Bone Dry Conditions Worry Niagara Farmers

July 7, 2016 | St Catharines Standard

by Maryanne Firth
'Rescue rains’ are not yet on the way to save Niagara from arid conditions.

Despite a forecast calling for possible showers Friday and Saturday, Environment Canada senior climatologist Dave Phillips says it will yield no more than a drop in the bucket needed by the region.

Lawns in Niagara will remain yellow, temperatures will remain high and public pools will remain packed for the foreseeable future.

It’s an issue being seen across the province as areas of Ontario combat drought conditions.

“In the Niagara area it’s particularly bone dry,” Phillips said, adding in the past month the region has seen only 20 to 25 per cent of its average precipitation.

But it’s not the dry weather alone that is posing a challenge.

The area is being hit with a “double whammy” due to the consistently high temperatures pushing the mercury past 30°C, he said.

Most years, Niagara only has two to four of those high-heat days by this point in the summer. Instead, the region has seen about two weeks worth.

“Every bead of moisture that exists in the ground or in the vegetation is being sucked up by the atmosphere,” Phillips said. “It’s that combination of very warm temperatures and very dry conditions, strong winds and lots of sunshine that’s just drying everything out. It’s not looking pretty.”

And relief is not in sight.

“What we’re going to see over the next couple of days is not the rescue rains that we need,” he said, adding Niagara is about 100 millimetres shy of where it should be for this time of year. That does not account for the additional precipitation needed to offset this summer’s continued above-average temperatures, which are expected to stick around well into August.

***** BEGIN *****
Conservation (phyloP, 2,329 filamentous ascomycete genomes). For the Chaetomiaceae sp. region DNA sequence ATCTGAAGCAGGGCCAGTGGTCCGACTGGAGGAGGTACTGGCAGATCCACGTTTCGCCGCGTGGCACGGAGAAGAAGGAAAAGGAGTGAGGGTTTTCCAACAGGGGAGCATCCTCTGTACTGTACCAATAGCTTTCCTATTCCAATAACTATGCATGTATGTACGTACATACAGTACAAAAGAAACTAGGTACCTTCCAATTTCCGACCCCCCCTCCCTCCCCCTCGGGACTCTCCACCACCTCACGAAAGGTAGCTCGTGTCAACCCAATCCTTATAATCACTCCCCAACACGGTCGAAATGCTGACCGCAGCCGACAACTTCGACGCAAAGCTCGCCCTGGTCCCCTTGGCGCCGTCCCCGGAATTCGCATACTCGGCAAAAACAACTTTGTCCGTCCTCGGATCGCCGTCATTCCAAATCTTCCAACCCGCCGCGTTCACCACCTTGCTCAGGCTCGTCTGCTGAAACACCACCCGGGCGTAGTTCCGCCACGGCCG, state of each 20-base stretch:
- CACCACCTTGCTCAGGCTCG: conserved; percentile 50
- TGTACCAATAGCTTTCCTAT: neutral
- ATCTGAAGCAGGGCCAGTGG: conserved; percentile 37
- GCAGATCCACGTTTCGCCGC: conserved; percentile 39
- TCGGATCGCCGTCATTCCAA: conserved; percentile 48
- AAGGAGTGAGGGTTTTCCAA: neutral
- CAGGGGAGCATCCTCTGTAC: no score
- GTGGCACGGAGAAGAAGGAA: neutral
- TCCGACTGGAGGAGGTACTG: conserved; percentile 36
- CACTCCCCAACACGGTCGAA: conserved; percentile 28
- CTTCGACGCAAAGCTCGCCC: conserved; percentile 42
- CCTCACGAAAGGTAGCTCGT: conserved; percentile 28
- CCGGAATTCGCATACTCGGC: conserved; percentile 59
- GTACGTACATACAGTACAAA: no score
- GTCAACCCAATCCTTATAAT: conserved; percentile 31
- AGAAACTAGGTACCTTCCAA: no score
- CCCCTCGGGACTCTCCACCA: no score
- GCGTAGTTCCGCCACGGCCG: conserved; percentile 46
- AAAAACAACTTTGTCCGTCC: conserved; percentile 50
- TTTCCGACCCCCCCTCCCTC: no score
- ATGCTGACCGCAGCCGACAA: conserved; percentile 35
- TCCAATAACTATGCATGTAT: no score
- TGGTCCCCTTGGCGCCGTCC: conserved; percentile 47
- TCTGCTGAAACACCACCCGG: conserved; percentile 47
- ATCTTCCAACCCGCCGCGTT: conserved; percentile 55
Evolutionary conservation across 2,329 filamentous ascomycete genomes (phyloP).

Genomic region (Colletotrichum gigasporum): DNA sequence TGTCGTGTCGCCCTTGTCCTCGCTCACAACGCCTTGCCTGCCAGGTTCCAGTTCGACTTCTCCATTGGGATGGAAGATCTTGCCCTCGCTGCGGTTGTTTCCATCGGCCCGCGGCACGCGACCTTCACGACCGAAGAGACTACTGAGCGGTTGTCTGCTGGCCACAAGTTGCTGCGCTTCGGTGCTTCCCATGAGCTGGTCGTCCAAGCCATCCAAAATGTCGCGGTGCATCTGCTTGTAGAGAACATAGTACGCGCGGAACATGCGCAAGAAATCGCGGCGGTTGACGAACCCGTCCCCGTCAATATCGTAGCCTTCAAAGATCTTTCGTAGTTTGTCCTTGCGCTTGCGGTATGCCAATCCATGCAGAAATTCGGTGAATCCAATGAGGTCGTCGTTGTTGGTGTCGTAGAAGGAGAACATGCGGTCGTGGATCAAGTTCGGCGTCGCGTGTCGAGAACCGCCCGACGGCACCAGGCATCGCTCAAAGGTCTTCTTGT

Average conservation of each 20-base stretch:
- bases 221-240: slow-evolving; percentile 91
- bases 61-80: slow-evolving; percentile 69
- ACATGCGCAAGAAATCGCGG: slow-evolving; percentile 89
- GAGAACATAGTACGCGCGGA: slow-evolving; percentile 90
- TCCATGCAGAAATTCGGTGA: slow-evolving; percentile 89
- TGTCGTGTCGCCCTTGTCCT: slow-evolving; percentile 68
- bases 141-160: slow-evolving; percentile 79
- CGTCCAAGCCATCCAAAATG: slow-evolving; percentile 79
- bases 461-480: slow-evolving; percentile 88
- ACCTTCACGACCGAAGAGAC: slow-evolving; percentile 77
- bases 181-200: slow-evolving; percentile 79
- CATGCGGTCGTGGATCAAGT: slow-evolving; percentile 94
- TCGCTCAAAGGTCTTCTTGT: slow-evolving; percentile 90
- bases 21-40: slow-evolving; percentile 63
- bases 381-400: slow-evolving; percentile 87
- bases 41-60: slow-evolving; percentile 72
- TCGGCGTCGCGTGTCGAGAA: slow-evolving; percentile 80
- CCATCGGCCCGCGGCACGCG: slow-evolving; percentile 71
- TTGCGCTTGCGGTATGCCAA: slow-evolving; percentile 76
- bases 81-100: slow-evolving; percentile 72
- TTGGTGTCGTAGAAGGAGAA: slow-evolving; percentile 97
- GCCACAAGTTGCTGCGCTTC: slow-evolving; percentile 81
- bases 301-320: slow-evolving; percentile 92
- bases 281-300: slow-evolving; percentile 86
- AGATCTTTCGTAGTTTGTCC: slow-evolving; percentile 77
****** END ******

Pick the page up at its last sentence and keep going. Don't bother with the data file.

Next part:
The region needs four or five days, each with 20 to 25 mm of rain, to even make a dent in what’s needed, Phillips said.

“What you want is the kind of rain that would ruin your holidays. The kind where you’d be playing Scrabble or video games in a cabin or cottage, where it’s just day after day of moisture.

“We’re not going to see this thing end very soon. … These little teasers of precipitation are just not going to do it.”

The dry conditions are taking a toll on Niagara’s agricultural sector.

Joseph Schonberger, president of the Niagara South Federation of Agriculture, said his crops are nowhere near where they should be for the time of year.

“They’ve been in for about six weeks and they’re about four inches high,” he said of his soybeans. “It’s starting to hurt.”

But Schonberger, with land just east of Welland, said he’s faring better than some other Niagara farmers he’s spoken with, thanks in part to sporadic minor rainfalls being seen in the area.

Every drop of rain makes a difference, he said, though he’s hoping for a downpour.

“It’s dry out there, but I’ve seen worse,” he said, recalling a season five or six years ago when most of his crops “all withered and died. “If we catch a few lucky rains then it doesn’t become an issue, but it’s starting to get ugly out there.”